Last week on the blog, we began a series on emotional intelligence. More and more people are becoming acquainted with this term, which you often hear tossed around at staff development seminars or human resource trainings.
But what is emotional intelligence? How does it serve us? How can we use it in day to day life? Why does better understanding emotional intelligence and using it to our advantage lead us to leave more productive and happier lives?
These are the questions we’re focusing on over the course of this new series, and as we address them, you’ll see how you can put emotional intelligence to work to help you learn and thrive from your experiences. To get an in-depth look at emotional intelligence, we’re examining the Mayer & Salovey model, which highlights four skills in particular when it comes to emotional intelligence. Those skills are:
- Identifying Emotions
- Using Emotions
- Understanding Emotions
- Managing Emotions
Let’s continue by examining the second skill in this model: using emotions.
Using emotions is the ability to understand the impact of emotions on thinking. Research has shown that our moods impact our tasks. Here are a few examples of how this plays out:
- A positive mood facilitates creative thinking or brainstorming. We generate new ideas and consider new possibilities
- Tasks that require attention to detail, on the other hand, are best performed whilst in a neutral or slightly negative mood. In these moods, we have a clearer focus and examine details more efficiently.
- Meanwhile, a shift in mood can lead to innovative solutions. Think about people who get their best ideas while exercising or in the shower.
Here are two reasons why this matters.
First of all, it’s important to be aware of your own emotions and mood if you want to accomplish a specific task.
Let’s say you have a big project to work though that requires some brainstorming. In other words, it’s time to get creative. However, perhaps you’re feeling flat and your emotions/mood are in a neutral zone. Recognising this and knowing that you can use your emotions to your benefit, you might decide to exercise first. Exercise will release endorphins, which will trigger a positive feeling in your body, thus elevating your mood. Now that you’re in a positive mood, you can brainstorm more effectively!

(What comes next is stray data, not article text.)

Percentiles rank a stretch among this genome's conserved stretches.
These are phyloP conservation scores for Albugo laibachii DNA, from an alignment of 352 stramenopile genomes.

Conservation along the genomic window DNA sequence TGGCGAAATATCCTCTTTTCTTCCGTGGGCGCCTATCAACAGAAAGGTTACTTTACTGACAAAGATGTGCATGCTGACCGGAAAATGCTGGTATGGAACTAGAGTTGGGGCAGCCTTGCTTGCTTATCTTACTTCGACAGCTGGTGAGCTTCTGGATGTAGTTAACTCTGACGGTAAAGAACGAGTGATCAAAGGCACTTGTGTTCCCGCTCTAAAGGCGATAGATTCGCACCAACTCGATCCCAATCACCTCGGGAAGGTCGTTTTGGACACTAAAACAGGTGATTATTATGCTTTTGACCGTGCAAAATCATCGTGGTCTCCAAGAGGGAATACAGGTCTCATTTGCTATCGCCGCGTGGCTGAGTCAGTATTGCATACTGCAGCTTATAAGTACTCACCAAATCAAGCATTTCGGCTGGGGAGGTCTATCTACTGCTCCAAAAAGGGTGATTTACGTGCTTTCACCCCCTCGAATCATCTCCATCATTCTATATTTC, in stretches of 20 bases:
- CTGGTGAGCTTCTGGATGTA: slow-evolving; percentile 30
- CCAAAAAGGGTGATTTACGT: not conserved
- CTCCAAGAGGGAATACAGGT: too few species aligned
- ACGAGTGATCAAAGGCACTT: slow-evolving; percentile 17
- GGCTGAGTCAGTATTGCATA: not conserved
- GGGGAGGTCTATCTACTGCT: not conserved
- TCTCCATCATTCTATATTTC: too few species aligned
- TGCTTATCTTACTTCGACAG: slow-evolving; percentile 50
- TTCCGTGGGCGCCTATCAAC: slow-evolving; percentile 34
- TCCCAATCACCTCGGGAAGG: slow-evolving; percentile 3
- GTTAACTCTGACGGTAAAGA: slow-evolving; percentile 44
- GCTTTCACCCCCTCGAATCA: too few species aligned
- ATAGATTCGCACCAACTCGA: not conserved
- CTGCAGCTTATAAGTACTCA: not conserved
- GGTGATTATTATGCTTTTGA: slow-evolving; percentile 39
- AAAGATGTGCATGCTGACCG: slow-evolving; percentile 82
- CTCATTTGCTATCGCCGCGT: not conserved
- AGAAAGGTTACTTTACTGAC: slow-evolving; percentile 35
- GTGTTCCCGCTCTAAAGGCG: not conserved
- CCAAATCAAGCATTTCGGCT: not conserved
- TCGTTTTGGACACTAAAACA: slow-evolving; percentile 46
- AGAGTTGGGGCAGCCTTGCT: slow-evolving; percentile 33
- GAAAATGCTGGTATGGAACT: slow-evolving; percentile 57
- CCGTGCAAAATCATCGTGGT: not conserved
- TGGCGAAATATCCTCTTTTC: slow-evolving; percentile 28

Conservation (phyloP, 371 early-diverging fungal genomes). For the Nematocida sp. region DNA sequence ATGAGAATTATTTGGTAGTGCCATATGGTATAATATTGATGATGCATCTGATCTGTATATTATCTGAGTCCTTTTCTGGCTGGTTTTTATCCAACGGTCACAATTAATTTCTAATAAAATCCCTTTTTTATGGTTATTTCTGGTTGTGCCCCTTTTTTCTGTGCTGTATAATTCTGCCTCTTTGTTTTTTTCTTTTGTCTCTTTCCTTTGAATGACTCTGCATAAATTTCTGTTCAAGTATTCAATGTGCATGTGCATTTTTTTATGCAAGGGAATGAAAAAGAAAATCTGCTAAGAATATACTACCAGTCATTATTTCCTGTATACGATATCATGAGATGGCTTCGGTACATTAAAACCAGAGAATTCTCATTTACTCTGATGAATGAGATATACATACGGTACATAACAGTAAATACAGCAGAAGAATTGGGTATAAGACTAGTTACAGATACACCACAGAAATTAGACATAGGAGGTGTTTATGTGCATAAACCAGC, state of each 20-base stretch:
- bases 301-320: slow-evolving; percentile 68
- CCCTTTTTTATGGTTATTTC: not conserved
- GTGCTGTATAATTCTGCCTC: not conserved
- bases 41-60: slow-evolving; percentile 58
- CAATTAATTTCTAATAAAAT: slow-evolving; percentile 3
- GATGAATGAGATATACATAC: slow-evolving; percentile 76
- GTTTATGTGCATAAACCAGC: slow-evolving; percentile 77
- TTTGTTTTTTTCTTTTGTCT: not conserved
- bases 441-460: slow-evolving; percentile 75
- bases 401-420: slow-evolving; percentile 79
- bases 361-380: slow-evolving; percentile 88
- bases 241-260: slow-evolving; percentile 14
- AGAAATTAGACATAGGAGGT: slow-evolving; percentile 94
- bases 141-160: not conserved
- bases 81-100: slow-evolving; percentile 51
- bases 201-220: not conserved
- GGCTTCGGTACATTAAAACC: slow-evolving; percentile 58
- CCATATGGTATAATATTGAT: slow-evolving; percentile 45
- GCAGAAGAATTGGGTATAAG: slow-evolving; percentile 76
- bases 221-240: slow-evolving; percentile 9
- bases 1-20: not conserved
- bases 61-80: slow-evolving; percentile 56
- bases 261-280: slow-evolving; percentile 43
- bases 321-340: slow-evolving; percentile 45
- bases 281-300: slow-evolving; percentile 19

It’s also important to be aware of the emotions of others, so that you can strategise accordingly.
For instance, let’s say you’ve been practicing your pitch for a raise all week. Today’s the day that you’ll finally have a meeting with your manager. However, in a previous executive meeting that you attended with your manager, the CEO was highly critical of a paper she presented. After leaving the meeting, it’s clear that your manager is distracted…possibly even angry. Would now be the best time to ask for that raise? When you understand the impact of emotions on thinking, you’ll be able to know when to move forward and when to postpone with certain actions. In this case, postponing your request for another day would most likely be for the best.
So how can you develop your ability to use emotions?
- Firstly, work on recognising your emotions and those of others.
- Learn about how mood impacts task.
- Keep a journal of your emotions, the task and the outcome. Determine whether how you were feeling helped, hindered or had no effect.
- Practice switching moods. Find things that work for you. Music is a great mood creator as is colour.
- Develop your emotional imagination. Think about the emotion you would like to generate, then think of a time when you felt that emotion. Focus on how it felt, physically as well as emotionally.
- Words are powerful. Research shows that just saying “I am happy today” to yourself creates a subtle but effective shift in mood.
Learning how to better use your emotions and the emotions of others to your advantage is an incredible skill. It will help you become more productive with your tasks, and also allow you to strategize when interacting with others, positioning you to reap benefits more often than not.